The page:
Atlanta singer-songwriter Anita Aysola explains why activism is central to her music
Atlanta-based singer-songwriter Anita Aysola is a musical mixologist, blending jazz and blues with classic rock and traditional Indian influence in her music. This Saturday, Nov. 19, she’ll share the stage with Ruby Velle and the Soulphonics at Wild Heaven West End Brewery.
Aysola joined “City Lights” host Lois Reitzes via Zoom to talk about her multicultural heritage and passion for advocacy through music.
Interview highlights follow below.
An American child of Indian immigrants, in love with music:
“I definitely feel that my music now is a reflection of somewhat of my unique upbringing,” said Aysola. “I studied classical piano starting at age five, and also started studying Indian classical vocals from almost equally as young of an age, and grew up in an Indian household with very traditional Indian family influences there, and Indian music all the time. But then I also had all of these American influences in my life… loving popular music, falling in love with jazz and blues, and along the way, all these influences came together when I started to write.”
“For a long time, I felt neither American nor Indian; neither fully in one place or the other, and maybe felt like an outsider here for some time. And over time, I grew to really accept that I was this blend of different backgrounds, and that was actually what makes me very American. I can feel very much a part of the American landscape and what that means, and contribute to it, and have pride in that contribution.”
On owning her drive toward politically messaged music:
“I was, in many ways, a shy, quiet type of person, and as I emerged and grew into adulthood, I recognized the importance of my voice and the importance of my participation in government,” said Aysola. “I didn’t expect it to really emerge in my music. In fact, one of my songs, ‘Tourist in Every Town,’ I wrote it years ago, and I wrote it for my mother. She’s an Indian immigrant, and came over here, had American children, essentially, and there was a long period where we had to grow to understand each other… There got to be a certain point where [media] rhetoric got to be anti-immigrant, and suddenly these explorations I was having, or just being who I was, felt like a political statement.”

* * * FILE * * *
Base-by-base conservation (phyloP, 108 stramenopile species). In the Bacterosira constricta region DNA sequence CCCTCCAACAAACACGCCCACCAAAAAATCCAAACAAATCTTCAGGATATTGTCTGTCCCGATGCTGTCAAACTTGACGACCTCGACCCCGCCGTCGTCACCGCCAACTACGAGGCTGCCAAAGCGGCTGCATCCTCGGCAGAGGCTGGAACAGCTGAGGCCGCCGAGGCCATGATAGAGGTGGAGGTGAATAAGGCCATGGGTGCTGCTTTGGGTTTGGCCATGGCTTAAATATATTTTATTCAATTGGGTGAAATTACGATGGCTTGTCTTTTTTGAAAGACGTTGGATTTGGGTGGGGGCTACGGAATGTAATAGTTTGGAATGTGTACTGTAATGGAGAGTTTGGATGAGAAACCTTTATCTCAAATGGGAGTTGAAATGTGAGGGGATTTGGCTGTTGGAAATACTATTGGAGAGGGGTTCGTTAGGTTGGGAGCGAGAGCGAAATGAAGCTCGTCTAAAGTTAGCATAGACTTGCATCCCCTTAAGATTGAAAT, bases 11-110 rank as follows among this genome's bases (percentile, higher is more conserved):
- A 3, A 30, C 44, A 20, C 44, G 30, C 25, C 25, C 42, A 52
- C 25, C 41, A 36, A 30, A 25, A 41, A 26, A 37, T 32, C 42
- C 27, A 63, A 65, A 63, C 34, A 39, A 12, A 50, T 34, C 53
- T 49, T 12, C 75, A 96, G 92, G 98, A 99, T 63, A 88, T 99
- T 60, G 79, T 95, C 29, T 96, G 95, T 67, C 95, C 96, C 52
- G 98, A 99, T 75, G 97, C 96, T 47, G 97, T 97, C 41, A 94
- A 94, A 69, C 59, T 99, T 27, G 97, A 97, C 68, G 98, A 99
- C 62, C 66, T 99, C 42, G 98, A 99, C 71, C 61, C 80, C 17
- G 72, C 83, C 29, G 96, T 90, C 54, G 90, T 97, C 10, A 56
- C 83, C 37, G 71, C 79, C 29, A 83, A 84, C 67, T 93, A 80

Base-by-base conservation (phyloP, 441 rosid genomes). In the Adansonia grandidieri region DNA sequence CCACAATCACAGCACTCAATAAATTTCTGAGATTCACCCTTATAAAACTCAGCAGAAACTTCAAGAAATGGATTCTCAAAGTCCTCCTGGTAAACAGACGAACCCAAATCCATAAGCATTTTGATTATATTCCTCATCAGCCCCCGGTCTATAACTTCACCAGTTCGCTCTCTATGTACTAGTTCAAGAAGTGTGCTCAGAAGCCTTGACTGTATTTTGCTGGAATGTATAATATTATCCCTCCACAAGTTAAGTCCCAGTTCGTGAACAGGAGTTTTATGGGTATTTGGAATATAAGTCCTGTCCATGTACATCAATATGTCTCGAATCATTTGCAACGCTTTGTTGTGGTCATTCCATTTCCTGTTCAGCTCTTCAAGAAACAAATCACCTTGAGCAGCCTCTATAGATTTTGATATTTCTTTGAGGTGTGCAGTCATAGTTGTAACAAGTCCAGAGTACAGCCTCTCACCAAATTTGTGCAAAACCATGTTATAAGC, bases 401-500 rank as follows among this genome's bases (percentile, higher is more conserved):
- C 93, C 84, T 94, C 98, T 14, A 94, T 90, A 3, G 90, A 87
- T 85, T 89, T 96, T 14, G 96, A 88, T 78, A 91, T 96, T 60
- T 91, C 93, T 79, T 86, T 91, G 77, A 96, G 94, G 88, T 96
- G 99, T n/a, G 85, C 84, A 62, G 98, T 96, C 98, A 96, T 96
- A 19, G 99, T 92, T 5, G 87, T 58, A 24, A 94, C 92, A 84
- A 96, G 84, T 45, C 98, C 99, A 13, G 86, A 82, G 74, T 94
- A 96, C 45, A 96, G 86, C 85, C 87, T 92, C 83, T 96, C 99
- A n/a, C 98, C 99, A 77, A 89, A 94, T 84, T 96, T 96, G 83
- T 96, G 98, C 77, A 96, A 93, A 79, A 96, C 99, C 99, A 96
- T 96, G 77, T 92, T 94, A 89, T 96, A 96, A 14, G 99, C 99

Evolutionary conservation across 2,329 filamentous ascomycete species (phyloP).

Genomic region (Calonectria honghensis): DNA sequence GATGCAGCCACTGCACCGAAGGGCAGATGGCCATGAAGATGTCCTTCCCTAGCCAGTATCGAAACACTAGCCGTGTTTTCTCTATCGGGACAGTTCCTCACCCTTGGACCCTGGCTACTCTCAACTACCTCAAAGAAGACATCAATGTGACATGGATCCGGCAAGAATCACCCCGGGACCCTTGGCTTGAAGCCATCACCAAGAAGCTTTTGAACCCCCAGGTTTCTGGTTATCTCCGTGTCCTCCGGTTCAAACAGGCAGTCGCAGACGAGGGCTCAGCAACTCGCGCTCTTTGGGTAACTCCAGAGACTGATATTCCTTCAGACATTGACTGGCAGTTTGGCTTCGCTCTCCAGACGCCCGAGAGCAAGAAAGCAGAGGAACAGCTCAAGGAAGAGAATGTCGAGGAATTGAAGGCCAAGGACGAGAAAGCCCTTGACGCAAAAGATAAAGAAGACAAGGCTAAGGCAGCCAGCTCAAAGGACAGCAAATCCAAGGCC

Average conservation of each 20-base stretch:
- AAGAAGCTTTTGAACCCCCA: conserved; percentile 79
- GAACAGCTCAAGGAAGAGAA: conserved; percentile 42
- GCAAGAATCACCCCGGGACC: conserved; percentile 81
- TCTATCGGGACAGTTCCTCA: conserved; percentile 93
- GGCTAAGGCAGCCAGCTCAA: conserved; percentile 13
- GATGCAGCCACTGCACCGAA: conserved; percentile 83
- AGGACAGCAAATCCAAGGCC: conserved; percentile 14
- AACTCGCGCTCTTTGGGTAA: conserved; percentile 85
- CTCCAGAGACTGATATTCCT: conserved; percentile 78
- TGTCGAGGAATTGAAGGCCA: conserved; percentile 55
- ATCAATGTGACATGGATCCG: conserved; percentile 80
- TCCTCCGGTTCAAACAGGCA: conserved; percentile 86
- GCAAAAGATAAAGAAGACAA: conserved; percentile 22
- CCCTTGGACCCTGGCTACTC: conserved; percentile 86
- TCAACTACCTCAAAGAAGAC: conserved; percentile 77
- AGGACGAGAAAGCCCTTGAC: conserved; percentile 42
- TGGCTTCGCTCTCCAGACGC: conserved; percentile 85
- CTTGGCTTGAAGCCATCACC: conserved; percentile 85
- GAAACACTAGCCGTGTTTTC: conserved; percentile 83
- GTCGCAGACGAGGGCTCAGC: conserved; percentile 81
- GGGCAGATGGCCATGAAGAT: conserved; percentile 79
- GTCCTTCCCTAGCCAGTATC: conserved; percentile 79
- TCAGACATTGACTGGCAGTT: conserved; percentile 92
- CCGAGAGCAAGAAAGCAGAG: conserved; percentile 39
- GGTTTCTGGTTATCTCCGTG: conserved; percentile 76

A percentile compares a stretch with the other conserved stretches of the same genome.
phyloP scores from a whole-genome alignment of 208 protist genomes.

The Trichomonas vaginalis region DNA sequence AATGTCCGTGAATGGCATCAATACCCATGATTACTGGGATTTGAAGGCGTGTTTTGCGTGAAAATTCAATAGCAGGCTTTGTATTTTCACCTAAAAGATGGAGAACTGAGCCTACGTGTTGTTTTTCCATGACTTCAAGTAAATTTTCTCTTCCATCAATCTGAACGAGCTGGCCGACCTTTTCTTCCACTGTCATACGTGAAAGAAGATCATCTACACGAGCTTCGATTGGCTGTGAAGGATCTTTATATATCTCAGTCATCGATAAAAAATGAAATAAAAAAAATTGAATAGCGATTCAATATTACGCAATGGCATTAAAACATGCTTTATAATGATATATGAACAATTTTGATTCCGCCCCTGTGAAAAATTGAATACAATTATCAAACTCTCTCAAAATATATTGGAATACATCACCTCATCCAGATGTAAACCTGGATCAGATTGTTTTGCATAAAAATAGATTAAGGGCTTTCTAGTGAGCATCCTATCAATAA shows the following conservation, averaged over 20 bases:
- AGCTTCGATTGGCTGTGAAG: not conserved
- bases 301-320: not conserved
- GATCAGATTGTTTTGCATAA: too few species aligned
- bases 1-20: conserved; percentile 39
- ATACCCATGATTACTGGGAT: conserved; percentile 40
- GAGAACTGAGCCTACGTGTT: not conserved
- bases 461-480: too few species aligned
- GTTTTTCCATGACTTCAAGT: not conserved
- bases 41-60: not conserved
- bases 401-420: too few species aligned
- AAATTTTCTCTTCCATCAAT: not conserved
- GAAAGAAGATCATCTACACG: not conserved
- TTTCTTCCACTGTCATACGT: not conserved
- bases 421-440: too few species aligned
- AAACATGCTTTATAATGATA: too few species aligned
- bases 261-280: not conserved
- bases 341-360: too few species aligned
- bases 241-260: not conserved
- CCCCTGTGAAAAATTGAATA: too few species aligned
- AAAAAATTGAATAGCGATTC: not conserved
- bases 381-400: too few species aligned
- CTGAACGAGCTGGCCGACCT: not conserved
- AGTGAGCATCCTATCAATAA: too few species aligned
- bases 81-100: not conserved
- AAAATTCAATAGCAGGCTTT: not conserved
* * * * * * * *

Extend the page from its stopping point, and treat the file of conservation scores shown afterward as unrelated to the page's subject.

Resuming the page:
“That really came to a head about three years ago in Georgia, when the ‘Heartbeat Bill’ passed, HB481,” Aysola recounted. “I call my senators, I call my representatives, I vote, I try to vote in every single election, every primary, every local; and I still felt so helpless with what was going on… I really felt so strongly about this cause and about women’s rights and human rights, and what was happening was really upsetting to me, and so I channeled that and wrote the song ‘Heartbeat,’ and that was a really important and powerful moment for me where I realized that activism was going to show up in my music, and I had to allow it, and not be afraid of it.”
What sharing a stage with fellow South-Asian-American songwriter Ruby Velle means to Aysola:
“It’s pretty rare in Atlanta to see South Asian-fronted bands and acts, so to actually create an evening that is deliberately celebrating that is really meaningful. And to me, over the last few years, there seems to be so much more awareness of Indian cultural heritage here in America, and even just the way we talk about Diwali now, the way it’s now a school holiday at some schools… [It’s] such a sharp contrast to how I grew up, when there wasn’t a lot of awareness of my heritage or where I came from, and it wasn’t even discussed. And so now, to have come such a long way from that to all the way on the other end where I feel like the Indian-American and the South Asian population in America are very much recognized as part of the American fabric now, that makes me so happy.”
Anita Aysola will perform alongside Ruby Velle and Soulphonics at Wild Heaven West End Brewery on Nov. 19. Tickets and more information are available here.